The Grooves Will Live Forever, So Charlie Will Always Be With Us

The death of Charlie Watts hit me harder than I expected.  I love the Rolling Stones.  They became my favorite band more than 40 years ago, and I loved a lot of their songs well before that, so maybe I shouldn't have been surprised that adjusting to a world without Charlie has required some effort.  With Charlie on my mind I thought it might be cathartic to listen to LOTS of Rolling Stones music over the weekend, and to pay special attention to Charlie's drumming.

Whether it was rock & roll, rock, blues, pop, country, R&B, even punk, or disco, Charlie's masterpiece grooves allowed the Stones to do anything and everything.  His subtle push-pull of a beat left room for the band to vamp away.  Charlie could always lay down a slinky beat, creating a pocket for the band to funk up.  He didn't simply play beats or patterns, Charlie Watts played songs.  The Rolling Stones' best work results from the human element he injected; variation and feel to give a song swagger and swing, the punch to set up a chorus, or the underscore to let a lyric shine.

I claim no expertise or authority, I'm simply a fan -- just a Stones lover who misses Charlie offering up these songs with focus on the grooves, irrespective of each song's success or importance.  It's a look at Charlie doing what he did as well as anyone in rock, laying down a deep groove that served a song.  Examples of a guy who was there to determine the direction of rock drumming from its beginning creating a backbone rigid enough tor the band to attach sounds to, and flexible enough to convey feeling to an audience.  A master turning what began as simply songs into brilliant records, time and time again.  With love, here are the deepest grooves of the immortal Charlie Watts.

All Down the Line  -  This seems like a great place to start.  It's the Stones at their very "stones-iest."   Giddyup!  Quintessential Keith Richards guitar sounds, a 12-piece band, and great backing vocals all built on Charlie's killer groove.  He's got this.

She's So Cold  -  It's a rhythmy song with some pretty disposable lyrics and it works.  You don't need a lot of melody with the kind of groove Charlie and Bill Wyman lock into here.

Tumbling Dice  -  The melody and tumbling guitar riff are showcased here, and Charlie sets the table with as sexy and slippery a groove as rock has ever known.  He makes it swing, and leaves plenty of room for the song to shine.

Neighbors  -  This is about as out-front as you'll find Charlie in the very deep catalog of Rolling Stones material.  Not everything Charlie did was subtle.  That hollow sounding snare is not gonna be ignored, and he's relentless with it.  Here we get power and even some flexing from a rock master.

Slave  -  It's a slinky, rhythm-centered number.  Keith may lead this band, and Mick may sing out front, but Charlie's in the driver's seat here, and we're riding to wherever he and Bill navigate.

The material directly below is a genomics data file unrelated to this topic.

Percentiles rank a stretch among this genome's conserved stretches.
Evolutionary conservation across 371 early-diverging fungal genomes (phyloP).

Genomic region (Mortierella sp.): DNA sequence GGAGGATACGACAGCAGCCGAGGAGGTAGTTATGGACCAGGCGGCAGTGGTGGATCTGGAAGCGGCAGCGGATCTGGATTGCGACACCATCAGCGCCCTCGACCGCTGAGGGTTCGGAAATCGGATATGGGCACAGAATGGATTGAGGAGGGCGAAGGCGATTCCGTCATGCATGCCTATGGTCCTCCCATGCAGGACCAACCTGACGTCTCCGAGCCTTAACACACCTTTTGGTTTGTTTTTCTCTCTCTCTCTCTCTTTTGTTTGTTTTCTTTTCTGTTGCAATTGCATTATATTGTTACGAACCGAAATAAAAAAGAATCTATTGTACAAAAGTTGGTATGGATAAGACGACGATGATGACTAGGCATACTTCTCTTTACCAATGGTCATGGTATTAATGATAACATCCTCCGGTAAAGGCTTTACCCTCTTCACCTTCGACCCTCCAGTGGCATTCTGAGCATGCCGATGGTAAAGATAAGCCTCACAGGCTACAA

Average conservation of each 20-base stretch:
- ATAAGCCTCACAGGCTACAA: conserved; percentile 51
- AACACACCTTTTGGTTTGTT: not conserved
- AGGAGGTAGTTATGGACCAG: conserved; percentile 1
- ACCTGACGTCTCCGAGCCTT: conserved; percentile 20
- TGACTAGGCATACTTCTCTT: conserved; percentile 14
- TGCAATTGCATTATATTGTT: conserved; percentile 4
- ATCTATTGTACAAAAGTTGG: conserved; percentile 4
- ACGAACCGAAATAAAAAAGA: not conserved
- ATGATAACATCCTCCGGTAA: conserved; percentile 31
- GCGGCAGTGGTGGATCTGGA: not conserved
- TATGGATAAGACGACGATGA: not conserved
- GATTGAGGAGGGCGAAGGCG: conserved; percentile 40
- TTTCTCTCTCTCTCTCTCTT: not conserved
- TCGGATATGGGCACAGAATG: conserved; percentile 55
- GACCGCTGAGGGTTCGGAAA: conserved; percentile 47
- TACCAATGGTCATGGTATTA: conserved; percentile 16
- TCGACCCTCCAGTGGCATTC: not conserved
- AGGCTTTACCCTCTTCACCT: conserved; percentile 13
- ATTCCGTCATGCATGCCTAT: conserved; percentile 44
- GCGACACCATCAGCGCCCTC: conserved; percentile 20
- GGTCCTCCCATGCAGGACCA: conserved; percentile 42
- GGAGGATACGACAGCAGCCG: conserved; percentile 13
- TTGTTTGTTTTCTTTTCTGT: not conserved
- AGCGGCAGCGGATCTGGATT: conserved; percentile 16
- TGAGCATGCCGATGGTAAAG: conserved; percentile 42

Brown Sugar  -  Huge bass drum beats from a drummer in the pocket make this masterpiece work.  There's more here than the song and more here than the players.  There's the synergy of a band feeling it, and Charlie's groove is right at the center of what they're feeling, right down to the signature "last word" cold ending.

When the Whip Comes Down  -  By the outro on this one, the whole band just seems to fall out of Charlie's way.

Rip This Joint  -  Charlie and Bill almost dare the band to keep up.  Hold on.  Rock & Roll is coming straight at you.

Gimme Shelter  -  The mood is ominous.  Doom lurks.  Charlie masterfully fills the spaces and masterfully leaves the spaces, then sets up the changes.  The tribal pattern he employs creates an eerie pattern that pulls you along and makes the atmosphere work.

19th Nervous Breakdown  -  Rock & Roll drumming was still pretty new, and Charlie's larger-than-life groove here leads the way toward what was to become rock drumming.  Here it comes in glorious mono.

Beast of Burden  -  It's soulful, it's sexy, Charlie lays down a seductive pad for the band to fill with funk.  The song keeps its not-quite-finished vibe.  Is it a demo?  There's no need to do more with a groove this sweet.

Going to a Go-Go  -  Nothing to hide behind here.  The band needed something they hadn't already released to serve as a single for Still Life, and chose this Motown gem to cover.  Charlie doesn't wait for Mick to finish his intro, he charges into this one with Bill soon in lockstep.  With a jazzy sax riffing away and the guitars backed off, you get a sweet dose of Charlie live.  I'd like to shake the hand of the person responsible for recording that drum sound.

Can't You Hear Me Knocking  -  A full-on assault in this Stones masterpiece.  I like to picture Charlie smiling while playing the long jazz outro.

Those are my picks.  How do they compare with yours?

Thank you for all of the joy you brought us, Charlie!  R.I.P.

 

LOOK: See the iconic cars that debuted the year you were born